Amazing chart utilities from Jon Peltier
Thanks Thanks:  0
Likes Likes:  0
Results 1 to 5 of 5

Thread: Fixing cells ($) for multiple cells

  1. #1
    New Member
    Join Date
    Jun 2009
    Posts
    16
    Post Thanks / Like
    Mentioned
    0 Post(s)
    Tagged
    0 Thread(s)

    Default Fixing cells ($) for multiple cells

    I know I can put a $ sign for all references in a formula for a cell by pressing F4, but is there a quick way for doing this for multiple cells (e.g. a column) or do I have to go through all the cells individually?

    e.g.
    =A1
    =A2
    =A3

    to

    =$A$1
    =$A$2
    =$A$3

    Thanks

  2. #2
    MrExcel MVP VoG's Avatar
    Join Date
    Jun 2002
    Location
    127.0.0.1
    Posts
    63,651
    Post Thanks / Like
    Mentioned
    0 Post(s)
    Tagged
    7 Thread(s)

    Default Re: Fixing cells ($) for multiple cells

    HTH, Peter
    Please test any code on a copy of your workbook.

  3. #3
    New Member
    Join Date
    Jun 2009
    Posts
    16
    Post Thanks / Like
    Mentioned
    0 Post(s)
    Tagged
    0 Thread(s)

    Default Re: Fixing cells ($) for multiple cells

    Thanks VoG

    It seems like you have to buy that (for a proper legal version for a company anyway). I suppose I could just write a macro for a large amount of cells.

    Cheers

  4. #4
    New Member
    Join Date
    Jun 2009
    Posts
    43
    Post Thanks / Like
    Mentioned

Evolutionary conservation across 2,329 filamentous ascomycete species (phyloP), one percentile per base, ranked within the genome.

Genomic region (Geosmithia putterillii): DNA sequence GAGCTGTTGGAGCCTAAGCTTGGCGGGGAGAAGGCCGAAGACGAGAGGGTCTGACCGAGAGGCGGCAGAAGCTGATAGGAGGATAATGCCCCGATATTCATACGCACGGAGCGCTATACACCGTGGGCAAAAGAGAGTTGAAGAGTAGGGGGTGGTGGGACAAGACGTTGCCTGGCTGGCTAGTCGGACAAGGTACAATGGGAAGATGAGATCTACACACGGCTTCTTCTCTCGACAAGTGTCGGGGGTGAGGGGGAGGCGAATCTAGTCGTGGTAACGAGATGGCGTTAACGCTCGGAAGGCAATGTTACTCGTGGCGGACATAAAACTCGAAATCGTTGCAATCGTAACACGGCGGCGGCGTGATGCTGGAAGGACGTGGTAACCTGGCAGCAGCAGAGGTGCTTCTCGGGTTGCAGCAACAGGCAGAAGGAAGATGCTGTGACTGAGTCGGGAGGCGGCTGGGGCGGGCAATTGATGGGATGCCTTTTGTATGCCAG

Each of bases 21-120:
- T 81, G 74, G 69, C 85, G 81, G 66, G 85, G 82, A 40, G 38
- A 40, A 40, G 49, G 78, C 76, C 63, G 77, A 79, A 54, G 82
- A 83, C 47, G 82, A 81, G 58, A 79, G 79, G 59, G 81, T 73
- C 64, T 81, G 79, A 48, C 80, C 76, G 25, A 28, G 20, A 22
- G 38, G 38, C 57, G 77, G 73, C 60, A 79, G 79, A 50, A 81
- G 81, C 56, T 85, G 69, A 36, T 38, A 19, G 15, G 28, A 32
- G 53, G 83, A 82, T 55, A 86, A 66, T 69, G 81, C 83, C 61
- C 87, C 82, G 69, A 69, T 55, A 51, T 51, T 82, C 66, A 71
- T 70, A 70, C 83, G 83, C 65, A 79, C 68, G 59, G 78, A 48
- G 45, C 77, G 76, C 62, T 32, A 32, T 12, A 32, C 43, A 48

0 Post(s)
    Tagged
    0 Thread(s)

    Default Re: Fixing cells ($) for multiple cells

    You can use Edit-> Replace to a limited extent.

    Just select the range of cells, do something like Replace "A" with "$A$".

  5. #5
    MrExcel MVP Jonmo1's Avatar
    Join Date
    Oct 2006
    Location
    Bryan, TX
    Posts
    44,052
    Post Thanks / Like
    Mentioned
    18 Post(s)
    Tagged
    0 Thread(s)

    Default Re: Fixing cells ($) for multiple cells

    Quote Originally Posted by sputnik17 View Post
    Thanks VoG

    It seems like you have to buy that (for a proper legal version for a company anyway). I suppose I could just write a macro for a large amount of cells.

    Cheers
    yes you can, look at the convertformula function...

    Here's a simple example

    Range("A1").Formula = Application.ConvertFormula(Range("A1").Formula, xlA1, xlA1, 1)

    The 4th argument is the absolute style

    1 = col & row abs
    2 = row abs, col relative
    3 = col relative, row abs
    4 = row & col relative

    Unfortunately, it converts the ENTIRE formula's references. so you can't mix it up like

    =$A$1+B1

    you couldn't have it convert to that, both cell refs would have the same absolute style..
    Use the MrExcel HTML Maker to post nicely formatted tables in your forum posts.
    Find a link in post number 31

    The more we learn, and the better we get at our trade, the easier it becomes to overlook the obvious.

    Life moves pretty fast. If you don't stop and look around once in a while, you could miss it.
    Ferris Bueller A.K.A. John Hughes, 1986

User Tag List

Tags for this Thread

Like this thread? Share it with others

Like this thread? Share it with others

Posting Permissions

  • You may not post new threads
  • You may not post replies
  • You may not post attachments
  • You may not edit your posts
  •  

 

DMCA.com